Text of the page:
And the RFC also reads

The "server_name" [RFC6066] and "certificate_authorities"
extensions are used to guide certificate selection. As servers
MAY require the presence of the "server_name" extension, clients
SHOULD send this extension, when applicable.

The when applicable here should not be always or must.

And, this propose just make the tls ecosystem has the ability to not always send the SNI extension, but not recommend to use it. However, why the SkipSNI is needed? Because, the server name is transferred in the plain text and could be used by some government for auditing.

Introduce the SkipSNI option does not break the RFC, does not break widely-SNI-adopt ecosystem, but protect user's privacy. So i beg you to reconsider this proposal.

People in certain country need your help.

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@FiloSottile FiloSottile commented Nov 18, 2018

I understand the purpose of this option, and I respect it, however if an option is made visible in tls.Config a percentage of users will see it and enable it.

SNI stops being useful as soon as even a small percentage of clients don't send it, because if the server can't afford to break those clients it can't start hosting multiple sites on the same IP.

As I mentioned, applications that are sure they need to remove SNI (like anti-censorship applications) can use InsecureSkipVerify + VerifyPeerCertificate, and leave ServerName empty. SNI will not be sent in that case.

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@lvht lvht commented Nov 18, 2018

if an option is made visible in tls.Config a percentage of users will see it and enable it.

I do not think the see-it-and-enable-it style make sense. For example, user also see the MinVersion and set it to a higher verson like TLS1.3, and the server with only TLSv1.2 support will be break. Besides, the SkipSNI is closed by default. Setting it to be true without thinking just like write loop without a break condition.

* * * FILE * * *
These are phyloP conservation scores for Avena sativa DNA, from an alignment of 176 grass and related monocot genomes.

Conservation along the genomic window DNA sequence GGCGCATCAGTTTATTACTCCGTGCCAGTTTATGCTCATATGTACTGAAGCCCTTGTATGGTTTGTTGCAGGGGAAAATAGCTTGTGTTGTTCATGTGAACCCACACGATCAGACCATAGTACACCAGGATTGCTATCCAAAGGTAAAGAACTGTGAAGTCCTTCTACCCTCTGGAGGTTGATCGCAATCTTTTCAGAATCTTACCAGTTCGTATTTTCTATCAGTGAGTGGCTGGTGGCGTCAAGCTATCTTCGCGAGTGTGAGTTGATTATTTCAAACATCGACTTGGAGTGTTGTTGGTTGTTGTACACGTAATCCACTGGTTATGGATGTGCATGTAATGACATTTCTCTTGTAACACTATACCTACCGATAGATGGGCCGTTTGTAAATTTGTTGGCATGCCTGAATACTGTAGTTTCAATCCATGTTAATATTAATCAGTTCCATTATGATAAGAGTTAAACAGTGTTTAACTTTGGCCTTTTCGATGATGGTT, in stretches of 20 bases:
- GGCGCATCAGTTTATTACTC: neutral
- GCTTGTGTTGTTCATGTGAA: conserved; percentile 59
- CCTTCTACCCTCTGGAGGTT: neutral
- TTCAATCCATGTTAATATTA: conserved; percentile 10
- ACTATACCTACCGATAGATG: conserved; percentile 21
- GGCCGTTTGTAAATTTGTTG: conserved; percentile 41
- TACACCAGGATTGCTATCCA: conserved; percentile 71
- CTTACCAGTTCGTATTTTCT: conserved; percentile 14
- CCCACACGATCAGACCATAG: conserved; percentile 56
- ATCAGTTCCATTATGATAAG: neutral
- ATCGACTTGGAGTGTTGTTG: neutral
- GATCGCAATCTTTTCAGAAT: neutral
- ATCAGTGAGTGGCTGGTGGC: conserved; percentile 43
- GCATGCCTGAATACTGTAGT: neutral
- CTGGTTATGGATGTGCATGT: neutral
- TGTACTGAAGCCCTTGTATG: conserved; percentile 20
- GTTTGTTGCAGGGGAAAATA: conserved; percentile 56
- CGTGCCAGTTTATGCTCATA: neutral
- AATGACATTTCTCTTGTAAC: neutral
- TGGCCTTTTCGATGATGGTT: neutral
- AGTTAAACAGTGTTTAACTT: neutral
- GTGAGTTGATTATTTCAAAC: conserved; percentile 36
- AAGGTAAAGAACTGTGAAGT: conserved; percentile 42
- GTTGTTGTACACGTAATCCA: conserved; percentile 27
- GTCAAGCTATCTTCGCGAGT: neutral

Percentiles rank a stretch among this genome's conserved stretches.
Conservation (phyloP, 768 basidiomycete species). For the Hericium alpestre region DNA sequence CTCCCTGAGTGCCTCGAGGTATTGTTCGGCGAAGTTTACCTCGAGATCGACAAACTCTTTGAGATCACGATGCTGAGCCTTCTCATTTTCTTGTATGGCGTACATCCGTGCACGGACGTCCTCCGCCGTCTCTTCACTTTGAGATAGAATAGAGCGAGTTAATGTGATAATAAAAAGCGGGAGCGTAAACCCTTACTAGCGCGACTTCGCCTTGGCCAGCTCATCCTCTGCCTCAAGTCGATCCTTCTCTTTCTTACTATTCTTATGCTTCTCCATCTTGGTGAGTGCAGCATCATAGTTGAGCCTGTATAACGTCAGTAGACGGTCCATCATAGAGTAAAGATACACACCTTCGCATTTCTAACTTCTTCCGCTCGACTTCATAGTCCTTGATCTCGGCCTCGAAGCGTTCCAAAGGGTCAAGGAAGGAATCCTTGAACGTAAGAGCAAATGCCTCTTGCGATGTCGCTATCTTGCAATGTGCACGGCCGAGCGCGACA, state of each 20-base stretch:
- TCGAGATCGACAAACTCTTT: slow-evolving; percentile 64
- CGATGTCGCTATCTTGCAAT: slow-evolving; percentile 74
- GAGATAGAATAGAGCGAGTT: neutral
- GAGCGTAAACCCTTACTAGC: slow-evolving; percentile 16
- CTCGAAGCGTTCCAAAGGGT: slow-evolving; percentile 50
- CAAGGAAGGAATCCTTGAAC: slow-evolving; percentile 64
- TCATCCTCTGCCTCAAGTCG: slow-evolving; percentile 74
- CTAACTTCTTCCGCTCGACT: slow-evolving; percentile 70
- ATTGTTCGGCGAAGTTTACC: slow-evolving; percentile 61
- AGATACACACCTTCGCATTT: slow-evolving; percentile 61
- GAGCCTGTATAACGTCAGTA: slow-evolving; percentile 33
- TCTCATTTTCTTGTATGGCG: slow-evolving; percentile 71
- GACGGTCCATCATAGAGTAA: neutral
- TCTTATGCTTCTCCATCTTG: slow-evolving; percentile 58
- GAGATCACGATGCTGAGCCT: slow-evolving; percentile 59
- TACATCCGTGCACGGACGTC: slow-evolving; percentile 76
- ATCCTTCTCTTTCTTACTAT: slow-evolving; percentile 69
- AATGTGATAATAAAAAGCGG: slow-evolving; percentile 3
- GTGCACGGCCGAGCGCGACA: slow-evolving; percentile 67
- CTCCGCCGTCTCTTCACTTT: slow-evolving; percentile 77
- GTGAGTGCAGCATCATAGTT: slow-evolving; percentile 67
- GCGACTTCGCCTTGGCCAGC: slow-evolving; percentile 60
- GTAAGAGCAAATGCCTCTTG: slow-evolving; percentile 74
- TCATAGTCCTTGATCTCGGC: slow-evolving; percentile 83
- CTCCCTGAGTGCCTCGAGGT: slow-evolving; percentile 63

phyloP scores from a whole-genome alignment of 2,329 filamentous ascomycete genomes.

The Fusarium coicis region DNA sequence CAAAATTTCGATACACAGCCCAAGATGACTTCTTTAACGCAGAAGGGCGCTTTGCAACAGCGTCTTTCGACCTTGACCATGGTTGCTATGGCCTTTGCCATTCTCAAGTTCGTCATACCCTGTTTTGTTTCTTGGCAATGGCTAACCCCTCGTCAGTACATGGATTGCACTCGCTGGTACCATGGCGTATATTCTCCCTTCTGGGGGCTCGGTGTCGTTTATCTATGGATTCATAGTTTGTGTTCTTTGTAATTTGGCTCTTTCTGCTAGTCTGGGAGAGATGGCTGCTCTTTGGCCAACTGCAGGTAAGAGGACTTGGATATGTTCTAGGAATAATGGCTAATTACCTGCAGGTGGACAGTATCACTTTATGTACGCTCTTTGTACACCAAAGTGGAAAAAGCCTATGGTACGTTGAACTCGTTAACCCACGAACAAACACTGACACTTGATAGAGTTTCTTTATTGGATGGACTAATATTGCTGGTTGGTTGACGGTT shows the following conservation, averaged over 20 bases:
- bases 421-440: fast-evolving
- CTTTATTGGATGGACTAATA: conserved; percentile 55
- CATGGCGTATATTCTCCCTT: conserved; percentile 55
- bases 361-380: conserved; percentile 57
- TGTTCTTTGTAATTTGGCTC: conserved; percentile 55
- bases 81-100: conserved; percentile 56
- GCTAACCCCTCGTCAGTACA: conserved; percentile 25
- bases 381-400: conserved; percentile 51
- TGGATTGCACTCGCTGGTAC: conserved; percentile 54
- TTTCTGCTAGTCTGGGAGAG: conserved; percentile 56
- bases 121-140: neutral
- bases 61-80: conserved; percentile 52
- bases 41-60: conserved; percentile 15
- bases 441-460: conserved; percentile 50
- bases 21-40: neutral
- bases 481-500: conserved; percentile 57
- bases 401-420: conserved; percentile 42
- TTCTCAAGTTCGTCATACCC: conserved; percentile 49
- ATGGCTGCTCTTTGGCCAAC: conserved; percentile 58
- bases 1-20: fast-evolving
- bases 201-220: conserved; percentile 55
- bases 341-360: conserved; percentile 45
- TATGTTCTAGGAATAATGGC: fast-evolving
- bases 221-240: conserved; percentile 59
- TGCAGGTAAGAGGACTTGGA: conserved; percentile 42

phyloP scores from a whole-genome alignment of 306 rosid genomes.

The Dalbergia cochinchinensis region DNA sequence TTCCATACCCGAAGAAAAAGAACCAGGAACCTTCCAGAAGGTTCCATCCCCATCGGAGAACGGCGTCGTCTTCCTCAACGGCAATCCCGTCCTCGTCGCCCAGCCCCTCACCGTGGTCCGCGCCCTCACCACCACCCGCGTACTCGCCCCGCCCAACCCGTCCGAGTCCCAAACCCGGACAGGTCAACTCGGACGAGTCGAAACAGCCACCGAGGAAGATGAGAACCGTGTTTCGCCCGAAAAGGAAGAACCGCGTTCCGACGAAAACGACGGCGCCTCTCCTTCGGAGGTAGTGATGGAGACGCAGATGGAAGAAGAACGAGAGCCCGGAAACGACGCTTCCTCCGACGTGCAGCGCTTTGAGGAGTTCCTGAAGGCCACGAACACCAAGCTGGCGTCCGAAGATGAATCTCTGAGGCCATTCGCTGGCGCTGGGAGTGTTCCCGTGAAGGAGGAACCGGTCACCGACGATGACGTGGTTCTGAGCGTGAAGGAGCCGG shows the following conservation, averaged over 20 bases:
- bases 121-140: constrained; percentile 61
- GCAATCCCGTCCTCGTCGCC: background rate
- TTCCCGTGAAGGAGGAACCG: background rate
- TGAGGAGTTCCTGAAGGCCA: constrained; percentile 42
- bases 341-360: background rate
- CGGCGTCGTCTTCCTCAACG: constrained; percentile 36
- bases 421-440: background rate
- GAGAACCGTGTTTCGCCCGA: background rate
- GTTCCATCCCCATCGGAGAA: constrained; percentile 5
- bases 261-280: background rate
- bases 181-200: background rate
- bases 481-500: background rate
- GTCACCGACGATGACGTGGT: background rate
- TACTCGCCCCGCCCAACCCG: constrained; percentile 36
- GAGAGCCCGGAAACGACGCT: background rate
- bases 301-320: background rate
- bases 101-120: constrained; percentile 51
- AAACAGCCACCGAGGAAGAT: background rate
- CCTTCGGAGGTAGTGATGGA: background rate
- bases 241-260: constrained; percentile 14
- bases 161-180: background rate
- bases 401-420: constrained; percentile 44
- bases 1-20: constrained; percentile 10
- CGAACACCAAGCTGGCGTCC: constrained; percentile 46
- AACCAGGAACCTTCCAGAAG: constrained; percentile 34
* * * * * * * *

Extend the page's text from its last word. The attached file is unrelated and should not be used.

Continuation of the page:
And the RFC also reads

Additionally, all implementations MUST support the use of the
"server_name" extension with applications capable of using it.
Servers MAY require clients to send a valid "server_name" extension.
Servers requiring this extension SHOULD respond to a ClientHello
lacking a "server_name" extension by terminating the connection with
a "missing_extension" alert.

If the server depends the SNI extension, it should alert the "missing_extension".

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@lvht lvht commented Nov 18, 2018

Anyway, thanks for your @FiloSottile InsecureSkipVerify + VerifyPeerCertificate solution.

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@gopherbot gopherbot commented Sep 5, 2019

Change https://golang.org/cl/193620 mentions this issue: crypto/tls: add ExampleConfig_VerifyPeerCertificate

gopherbot pushed a commit that referenced this issue Nov 9, 2019
Setting InsecureSkipVerify and VerifyPeerCertificate is the recommended
way to customize and override certificate validation.

However, there is boilerplate involved and it usually requires first
reimplementing the default validation strategy to then customize it.
Provide an example that does the same thing as the default as a starting
point.

Examples of where we directed users to do something similar are in
issues #35467, #31791, #28754, #21971, and #24151.

Fixes #31792

Change-Id: Id033e9fa3cac9dff1f7be05c72dfb34b4f973fd4
Reviewed-on: https://go-review.googlesource.com/c/go/+/193620
Reviewed-by: Adam Langley <agl@golang.org>